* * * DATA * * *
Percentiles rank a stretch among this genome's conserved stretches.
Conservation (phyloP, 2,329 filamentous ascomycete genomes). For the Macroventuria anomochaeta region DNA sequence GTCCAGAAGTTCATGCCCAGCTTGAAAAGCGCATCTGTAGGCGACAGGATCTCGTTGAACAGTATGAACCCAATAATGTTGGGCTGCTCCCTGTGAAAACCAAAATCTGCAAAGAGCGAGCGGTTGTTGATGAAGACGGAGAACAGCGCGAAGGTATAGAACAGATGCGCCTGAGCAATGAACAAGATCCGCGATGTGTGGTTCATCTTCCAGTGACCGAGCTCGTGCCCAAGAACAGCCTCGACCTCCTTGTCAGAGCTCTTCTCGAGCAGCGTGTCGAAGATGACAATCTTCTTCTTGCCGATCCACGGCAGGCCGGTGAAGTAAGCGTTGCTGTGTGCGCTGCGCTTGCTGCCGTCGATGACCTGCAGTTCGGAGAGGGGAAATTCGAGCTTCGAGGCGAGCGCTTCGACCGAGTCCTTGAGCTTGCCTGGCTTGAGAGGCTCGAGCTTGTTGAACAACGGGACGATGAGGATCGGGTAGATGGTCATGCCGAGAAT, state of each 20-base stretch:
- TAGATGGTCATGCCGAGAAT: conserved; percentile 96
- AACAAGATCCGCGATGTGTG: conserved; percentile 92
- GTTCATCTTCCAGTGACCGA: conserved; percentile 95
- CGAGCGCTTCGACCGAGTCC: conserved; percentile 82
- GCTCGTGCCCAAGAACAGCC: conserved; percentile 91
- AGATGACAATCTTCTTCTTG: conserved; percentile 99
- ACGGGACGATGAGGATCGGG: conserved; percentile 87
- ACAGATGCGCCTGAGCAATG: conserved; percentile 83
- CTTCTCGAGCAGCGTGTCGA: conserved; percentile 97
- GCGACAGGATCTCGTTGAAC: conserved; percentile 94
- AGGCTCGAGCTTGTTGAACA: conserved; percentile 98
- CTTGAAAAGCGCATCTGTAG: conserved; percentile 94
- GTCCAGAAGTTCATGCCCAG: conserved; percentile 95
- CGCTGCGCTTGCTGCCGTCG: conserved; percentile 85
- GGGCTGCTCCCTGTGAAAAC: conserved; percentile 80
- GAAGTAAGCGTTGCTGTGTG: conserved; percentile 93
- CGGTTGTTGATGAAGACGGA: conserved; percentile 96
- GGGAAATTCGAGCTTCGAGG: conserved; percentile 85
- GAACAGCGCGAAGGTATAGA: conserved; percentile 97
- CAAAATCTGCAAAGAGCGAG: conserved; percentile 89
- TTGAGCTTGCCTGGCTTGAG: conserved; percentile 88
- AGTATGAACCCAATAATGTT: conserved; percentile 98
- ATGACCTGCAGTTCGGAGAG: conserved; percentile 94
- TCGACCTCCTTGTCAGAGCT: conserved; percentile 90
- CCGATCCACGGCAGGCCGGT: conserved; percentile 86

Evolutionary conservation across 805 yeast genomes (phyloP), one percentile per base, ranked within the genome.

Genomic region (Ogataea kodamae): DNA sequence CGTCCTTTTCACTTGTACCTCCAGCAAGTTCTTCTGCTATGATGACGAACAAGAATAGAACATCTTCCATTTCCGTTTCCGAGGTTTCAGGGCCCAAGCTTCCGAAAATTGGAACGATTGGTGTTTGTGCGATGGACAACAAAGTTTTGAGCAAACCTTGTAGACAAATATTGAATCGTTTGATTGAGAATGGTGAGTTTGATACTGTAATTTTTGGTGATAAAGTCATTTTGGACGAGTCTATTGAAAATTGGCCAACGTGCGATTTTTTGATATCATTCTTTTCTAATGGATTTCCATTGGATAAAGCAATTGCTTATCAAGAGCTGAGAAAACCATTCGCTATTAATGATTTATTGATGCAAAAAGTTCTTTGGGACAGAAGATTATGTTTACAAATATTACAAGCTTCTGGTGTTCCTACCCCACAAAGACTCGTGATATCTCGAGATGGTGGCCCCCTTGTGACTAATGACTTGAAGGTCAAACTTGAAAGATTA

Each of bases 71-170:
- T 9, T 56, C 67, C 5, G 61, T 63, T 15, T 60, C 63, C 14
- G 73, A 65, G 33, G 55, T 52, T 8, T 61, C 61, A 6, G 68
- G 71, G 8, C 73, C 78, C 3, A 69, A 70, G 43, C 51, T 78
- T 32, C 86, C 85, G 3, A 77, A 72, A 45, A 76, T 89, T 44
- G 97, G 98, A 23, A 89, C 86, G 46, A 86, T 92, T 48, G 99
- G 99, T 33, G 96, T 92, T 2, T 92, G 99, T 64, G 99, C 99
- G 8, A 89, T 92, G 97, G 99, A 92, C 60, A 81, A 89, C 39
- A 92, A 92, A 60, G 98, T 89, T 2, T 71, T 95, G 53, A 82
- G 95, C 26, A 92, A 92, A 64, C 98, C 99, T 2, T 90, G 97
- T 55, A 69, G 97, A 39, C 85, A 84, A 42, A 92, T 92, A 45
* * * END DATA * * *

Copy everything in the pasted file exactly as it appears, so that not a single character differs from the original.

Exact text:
Percentiles rank a stretch among this genome's conserved stretches.
Conservation (phyloP, 2,329 filamentous ascomycete genomes). For the Macroventuria anomochaeta region DNA sequence GTCCAGAAGTTCATGCCCAGCTTGAAAAGCGCATCTGTAGGCGACAGGATCTCGTTGAACAGTATGAACCCAATAATGTTGGGCTGCTCCCTGTGAAAACCAAAATCTGCAAAGAGCGAGCGGTTGTTGATGAAGACGGAGAACAGCGCGAAGGTATAGAACAGATGCGCCTGAGCAATGAACAAGATCCGCGATGTGTGGTTCATCTTCCAGTGACCGAGCTCGTGCCCAAGAACAGCCTCGACCTCCTTGTCAGAGCTCTTCTCGAGCAGCGTGTCGAAGATGACAATCTTCTTCTTGCCGATCCACGGCAGGCCGGTGAAGTAAGCGTTGCTGTGTGCGCTGCGCTTGCTGCCGTCGATGACCTGCAGTTCGGAGAGGGGAAATTCGAGCTTCGAGGCGAGCGCTTCGACCGAGTCCTTGAGCTTGCCTGGCTTGAGAGGCTCGAGCTTGTTGAACAACGGGACGATGAGGATCGGGTAGATGGTCATGCCGAGAAT, state of each 20-base stretch:
- TAGATGGTCATGCCGAGAAT: conserved; percentile 96
- AACAAGATCCGCGATGTGTG: conserved; percentile 92
- GTTCATCTTCCAGTGACCGA: conserved; percentile 95
- CGAGCGCTTCGACCGAGTCC: conserved; percentile 82
- GCTCGTGCCCAAGAACAGCC: conserved; percentile 91
- AGATGACAATCTTCTTCTTG: conserved; percentile 99
- ACGGGACGATGAGGATCGGG: conserved; percentile 87
- ACAGATGCGCCTGAGCAATG: conserved; percentile 83
- CTTCTCGAGCAGCGTGTCGA: conserved; percentile 97
- GCGACAGGATCTCGTTGAAC: conserved; percentile 94
- AGGCTCGAGCTTGTTGAACA: conserved; percentile 98
- CTTGAAAAGCGCATCTGTAG: conserved; percentile 94
- GTCCAGAAGTTCATGCCCAG: conserved; percentile 95
- CGCTGCGCTTGCTGCCGTCG: conserved; percentile 85
- GGGCTGCTCCCTGTGAAAAC: conserved; percentile 80
- GAAGTAAGCGTTGCTGTGTG: conserved; percentile 93
- CGGTTGTTGATGAAGACGGA: conserved; percentile 96
- GGGAAATTCGAGCTTCGAGG: conserved; percentile 85
- GAACAGCGCGAAGGTATAGA: conserved; percentile 97
- CAAAATCTGCAAAGAGCGAG: conserved; percentile 89
- TTGAGCTTGCCTGGCTTGAG: conserved; percentile 88
- AGTATGAACCCAATAATGTT: conserved; percentile 98
- ATGACCTGCAGTTCGGAGAG: conserved; percentile 94
- TCGACCTCCTTGTCAGAGCT: conserved; percentile 90
- CCGATCCACGGCAGGCCGGT: conserved; percentile 86

Evolutionary conservation across 805 yeast genomes (phyloP), one percentile per base, ranked within the genome.

Genomic region (Ogataea kodamae): DNA sequence CGTCCTTTTCACTTGTACCTCCAGCAAGTTCTTCTGCTATGATGACGAACAAGAATAGAACATCTTCCATTTCCGTTTCCGAGGTTTCAGGGCCCAAGCTTCCGAAAATTGGAACGATTGGTGTTTGTGCGATGGACAACAAAGTTTTGAGCAAACCTTGTAGACAAATATTGAATCGTTTGATTGAGAATGGTGAGTTTGATACTGTAATTTTTGGTGATAAAGTCATTTTGGACGAGTCTATTGAAAATTGGCCAACGTGCGATTTTTTGATATCATTCTTTTCTAATGGATTTCCATTGGATAAAGCAATTGCTTATCAAGAGCTGAGAAAACCATTCGCTATTAATGATTTATTGATGCAAAAAGTTCTTTGGGACAGAAGATTATGTTTACAAATATTACAAGCTTCTGGTGTTCCTACCCCACAAAGACTCGTGATATCTCGAGATGGTGGCCCCCTTGTGACTAATGACTTGAAGGTCAAACTTGAAAGATTA

Each of bases 71-170:
- T 9, T 56, C 67, C 5, G 61, T 63, T 15, T 60, C 63, C 14
- G 73, A 65, G 33, G 55, T 52, T 8, T 61, C 61, A 6, G 68
- G 71, G 8, C 73, C 78, C 3, A 69, A 70, G 43, C 51, T 78
- T 32, C 86, C 85, G 3, A 77, A 72, A 45, A 76, T 89, T 44
- G 97, G 98, A 23, A 89, C 86, G 46, A 86, T 92, T 48, G 99
- G 99, T 33, G 96, T 92, T 2, T 92, G 99, T 64, G 99, C 99
- G 8, A 89, T 92, G 97, G 99, A 92, C 60, A 81, A 89, C 39
- A 92, A 92, A 60, G 98, T 89, T 2, T 71, T 95, G 53, A 82
- G 95, C 26, A 92, A 92, A 64, C 98, C 99, T 2, T 90, G 97
- T 55, A 69, G 97, A 39, C 85, A 84, A 42, A 92, T 92, A 45